Premise: And this is really where we get to the first major point of discovery for me when reviewing these rules.
Premise is the focus of "Narrativist" play. All it basically means is examining a moral or ethical question concerning human interactions, obstinately (though not defined) through the rules of the game
The problem I have with this - is that it is unrelated to the A) play of a game, and B) game you are playing. This is simply a thing that can happen, during D&D (Should I kill the orc/wyvern young?) Vampire (Do I commit little evils now to not commit a great one later?) Shadowrun (Do I do da job, even if I don't trust the corp?) or any RPG of your choosing. So how is it useful in a discussion of gaming styles?
The thing is, these categories feel like a false choice - you could frame a 4e encounter with innocents at risk, and through gamest play force a moral question. You could include moral and ethical character motivators on a Megadungeon Motivation chart for exploring setting. He says this doesn't apply because "these are all trappings of the genre. So, their inclusion in the game, part and parcel as they are to the Dream, isn't Narrativist because no one is creating a theme that isn't already there." What does this mean? That I'm not examining these issue because they are in theme? That I can't examine an issue unless it is out side of my genera?
I could see it useful for discussion on what focus you'd like the game you're about to play to have, but that is not how it is used. From the essay "Frankly, un-structured Drama turns out to be ill-suited to Narrativist play." !?!
What is Narrativist play!?
See, there's a hidden definition here - some specific description of how specifically you're supposed to address those moral or ethical human concerns- apparently alignment or nature and demeanor somehow prevent us from doing so, and in fact, because they are incoherent, make us not have fun when we play - in spite of what we claim.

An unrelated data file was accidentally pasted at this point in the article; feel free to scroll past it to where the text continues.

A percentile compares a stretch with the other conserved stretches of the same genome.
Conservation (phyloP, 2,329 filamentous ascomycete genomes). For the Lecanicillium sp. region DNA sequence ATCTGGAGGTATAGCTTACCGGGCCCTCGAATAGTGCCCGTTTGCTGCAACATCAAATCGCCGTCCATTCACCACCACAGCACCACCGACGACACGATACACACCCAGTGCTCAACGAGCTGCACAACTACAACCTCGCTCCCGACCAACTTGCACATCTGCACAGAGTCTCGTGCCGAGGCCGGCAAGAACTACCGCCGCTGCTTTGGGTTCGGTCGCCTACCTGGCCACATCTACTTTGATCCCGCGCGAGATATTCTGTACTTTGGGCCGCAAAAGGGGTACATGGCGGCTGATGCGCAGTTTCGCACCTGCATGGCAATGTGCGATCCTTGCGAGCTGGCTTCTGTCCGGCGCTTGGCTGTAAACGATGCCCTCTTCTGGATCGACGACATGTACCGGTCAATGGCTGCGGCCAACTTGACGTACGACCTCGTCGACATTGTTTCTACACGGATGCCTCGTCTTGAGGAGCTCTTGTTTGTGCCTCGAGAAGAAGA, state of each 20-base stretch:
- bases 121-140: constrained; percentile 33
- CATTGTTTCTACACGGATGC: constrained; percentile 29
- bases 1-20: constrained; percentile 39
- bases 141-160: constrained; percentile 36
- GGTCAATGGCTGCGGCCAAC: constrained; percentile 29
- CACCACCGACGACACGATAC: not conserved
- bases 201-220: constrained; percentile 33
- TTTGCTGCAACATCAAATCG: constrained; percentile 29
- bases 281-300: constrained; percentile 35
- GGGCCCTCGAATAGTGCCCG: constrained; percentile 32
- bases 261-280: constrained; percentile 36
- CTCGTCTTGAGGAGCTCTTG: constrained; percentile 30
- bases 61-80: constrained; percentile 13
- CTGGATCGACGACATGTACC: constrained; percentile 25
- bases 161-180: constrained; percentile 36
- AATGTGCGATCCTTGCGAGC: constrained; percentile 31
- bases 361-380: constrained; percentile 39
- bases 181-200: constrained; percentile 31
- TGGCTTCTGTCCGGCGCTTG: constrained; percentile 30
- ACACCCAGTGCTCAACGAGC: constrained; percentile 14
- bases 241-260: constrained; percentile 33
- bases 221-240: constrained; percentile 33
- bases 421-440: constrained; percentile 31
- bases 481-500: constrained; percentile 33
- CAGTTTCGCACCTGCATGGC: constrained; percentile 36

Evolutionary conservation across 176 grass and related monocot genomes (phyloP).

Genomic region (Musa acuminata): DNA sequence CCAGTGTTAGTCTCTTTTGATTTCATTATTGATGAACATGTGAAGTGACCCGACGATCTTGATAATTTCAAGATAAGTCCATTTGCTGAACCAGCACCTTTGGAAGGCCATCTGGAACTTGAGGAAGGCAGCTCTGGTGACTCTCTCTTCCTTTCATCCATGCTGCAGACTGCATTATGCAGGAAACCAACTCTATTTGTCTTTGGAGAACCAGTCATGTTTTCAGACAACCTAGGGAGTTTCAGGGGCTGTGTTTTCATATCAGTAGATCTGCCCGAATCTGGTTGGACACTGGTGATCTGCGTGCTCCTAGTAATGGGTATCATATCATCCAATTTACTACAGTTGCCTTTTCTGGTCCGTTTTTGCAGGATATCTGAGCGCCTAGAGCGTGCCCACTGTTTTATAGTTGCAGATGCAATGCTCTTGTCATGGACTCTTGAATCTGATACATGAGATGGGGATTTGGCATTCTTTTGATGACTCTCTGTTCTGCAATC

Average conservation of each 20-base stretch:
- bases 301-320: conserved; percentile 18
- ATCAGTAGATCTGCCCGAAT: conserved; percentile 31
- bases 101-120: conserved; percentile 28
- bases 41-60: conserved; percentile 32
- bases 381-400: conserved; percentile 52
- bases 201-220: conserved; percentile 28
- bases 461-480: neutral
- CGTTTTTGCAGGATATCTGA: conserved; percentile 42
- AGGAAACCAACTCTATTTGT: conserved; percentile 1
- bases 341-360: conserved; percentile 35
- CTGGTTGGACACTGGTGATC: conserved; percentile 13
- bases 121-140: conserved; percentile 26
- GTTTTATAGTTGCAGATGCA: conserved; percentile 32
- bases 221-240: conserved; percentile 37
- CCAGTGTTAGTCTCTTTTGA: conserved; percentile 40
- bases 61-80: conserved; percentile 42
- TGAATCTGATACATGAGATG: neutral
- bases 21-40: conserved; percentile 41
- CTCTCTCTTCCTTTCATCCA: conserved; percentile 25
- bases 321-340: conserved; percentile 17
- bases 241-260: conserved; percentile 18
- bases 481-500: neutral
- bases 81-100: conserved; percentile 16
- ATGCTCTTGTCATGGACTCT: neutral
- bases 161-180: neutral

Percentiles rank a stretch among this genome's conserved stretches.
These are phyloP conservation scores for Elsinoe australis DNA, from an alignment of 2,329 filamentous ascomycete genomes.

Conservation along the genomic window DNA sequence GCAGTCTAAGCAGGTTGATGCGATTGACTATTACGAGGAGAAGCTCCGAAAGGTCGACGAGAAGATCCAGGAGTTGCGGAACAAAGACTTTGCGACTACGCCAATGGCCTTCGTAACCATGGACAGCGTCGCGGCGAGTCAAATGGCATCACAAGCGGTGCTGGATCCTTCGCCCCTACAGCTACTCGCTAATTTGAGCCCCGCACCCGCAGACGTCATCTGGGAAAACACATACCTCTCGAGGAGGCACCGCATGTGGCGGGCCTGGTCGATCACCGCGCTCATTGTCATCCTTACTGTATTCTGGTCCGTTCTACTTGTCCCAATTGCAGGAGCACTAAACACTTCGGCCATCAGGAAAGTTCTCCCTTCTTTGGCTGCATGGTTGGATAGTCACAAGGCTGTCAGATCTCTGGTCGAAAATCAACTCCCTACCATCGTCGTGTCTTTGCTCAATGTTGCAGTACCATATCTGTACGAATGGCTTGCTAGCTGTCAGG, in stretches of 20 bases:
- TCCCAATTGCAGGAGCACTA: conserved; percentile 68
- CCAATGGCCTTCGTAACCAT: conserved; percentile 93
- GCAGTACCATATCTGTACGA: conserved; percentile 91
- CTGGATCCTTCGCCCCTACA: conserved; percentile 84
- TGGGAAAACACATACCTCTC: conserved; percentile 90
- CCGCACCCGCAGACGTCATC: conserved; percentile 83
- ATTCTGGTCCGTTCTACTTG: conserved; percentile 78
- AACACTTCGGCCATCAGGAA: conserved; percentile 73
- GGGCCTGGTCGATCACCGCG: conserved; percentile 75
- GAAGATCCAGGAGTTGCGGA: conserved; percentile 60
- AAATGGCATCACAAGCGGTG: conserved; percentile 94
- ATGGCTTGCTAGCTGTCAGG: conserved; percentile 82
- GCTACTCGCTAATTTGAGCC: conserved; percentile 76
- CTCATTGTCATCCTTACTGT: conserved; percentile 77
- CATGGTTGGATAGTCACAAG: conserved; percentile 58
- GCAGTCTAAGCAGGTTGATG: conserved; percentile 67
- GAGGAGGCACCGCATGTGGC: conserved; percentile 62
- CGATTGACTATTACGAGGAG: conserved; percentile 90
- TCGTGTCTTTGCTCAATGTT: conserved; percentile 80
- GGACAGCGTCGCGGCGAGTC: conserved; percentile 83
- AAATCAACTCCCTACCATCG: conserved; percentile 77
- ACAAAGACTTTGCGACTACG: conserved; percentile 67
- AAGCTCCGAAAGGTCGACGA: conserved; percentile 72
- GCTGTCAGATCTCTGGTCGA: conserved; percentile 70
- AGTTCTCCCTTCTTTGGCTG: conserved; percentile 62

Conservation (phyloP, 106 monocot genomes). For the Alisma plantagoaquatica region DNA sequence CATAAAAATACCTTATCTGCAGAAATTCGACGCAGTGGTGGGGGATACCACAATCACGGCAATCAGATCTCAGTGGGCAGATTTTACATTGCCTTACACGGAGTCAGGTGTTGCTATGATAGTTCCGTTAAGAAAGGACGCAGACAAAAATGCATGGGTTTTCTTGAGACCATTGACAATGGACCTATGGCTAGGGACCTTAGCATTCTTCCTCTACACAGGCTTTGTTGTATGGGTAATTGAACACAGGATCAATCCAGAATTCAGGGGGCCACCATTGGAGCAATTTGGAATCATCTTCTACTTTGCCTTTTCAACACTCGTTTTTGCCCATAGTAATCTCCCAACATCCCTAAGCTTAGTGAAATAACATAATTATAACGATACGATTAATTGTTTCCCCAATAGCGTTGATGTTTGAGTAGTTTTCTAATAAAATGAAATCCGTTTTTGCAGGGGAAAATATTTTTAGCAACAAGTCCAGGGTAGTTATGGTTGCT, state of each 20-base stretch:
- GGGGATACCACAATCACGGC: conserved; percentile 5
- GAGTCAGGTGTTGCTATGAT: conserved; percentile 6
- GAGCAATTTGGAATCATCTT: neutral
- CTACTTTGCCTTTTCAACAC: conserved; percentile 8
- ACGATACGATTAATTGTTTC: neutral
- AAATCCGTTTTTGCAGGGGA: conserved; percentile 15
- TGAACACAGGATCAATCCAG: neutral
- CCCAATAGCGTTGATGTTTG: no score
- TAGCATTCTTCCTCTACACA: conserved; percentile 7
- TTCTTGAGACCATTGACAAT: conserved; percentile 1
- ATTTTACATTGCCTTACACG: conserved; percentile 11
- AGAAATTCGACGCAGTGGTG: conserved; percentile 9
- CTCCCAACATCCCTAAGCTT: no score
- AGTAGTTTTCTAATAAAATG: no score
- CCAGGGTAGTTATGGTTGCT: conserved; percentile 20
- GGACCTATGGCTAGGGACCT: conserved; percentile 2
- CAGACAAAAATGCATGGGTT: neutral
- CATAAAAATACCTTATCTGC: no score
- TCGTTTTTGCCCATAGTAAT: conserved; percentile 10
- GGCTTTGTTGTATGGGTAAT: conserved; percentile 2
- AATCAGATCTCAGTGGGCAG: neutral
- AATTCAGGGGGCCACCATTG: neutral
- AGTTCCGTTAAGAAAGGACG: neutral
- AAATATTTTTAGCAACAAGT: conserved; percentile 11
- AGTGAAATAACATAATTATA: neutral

The problem is, there's no sentence in the essay that tells us what that is - just vague assertions. I could go point by point through his essay and deconstruct all the straw men and false dilemma's. The point is this, he states that "Story Now" is one thing (specifically, establishing the issue in the game world, developing the issue as a source of conflict, and resolving the issue through the decisions of the players) and then says that neither Vampire, nor D&D can do this because their rules get in the way, without ever explaining why.
Read that list of what Narrativism/Story Now is and ask yourself if that's something the game you're playing can do? oh, it is - I'm not surprised, since it describes the very process of role-playing.
Prima Donna: A spotlight time hog.
Protaganism: Another word with two meanings - the character of main characters in stories, or power given to the character during role-playing.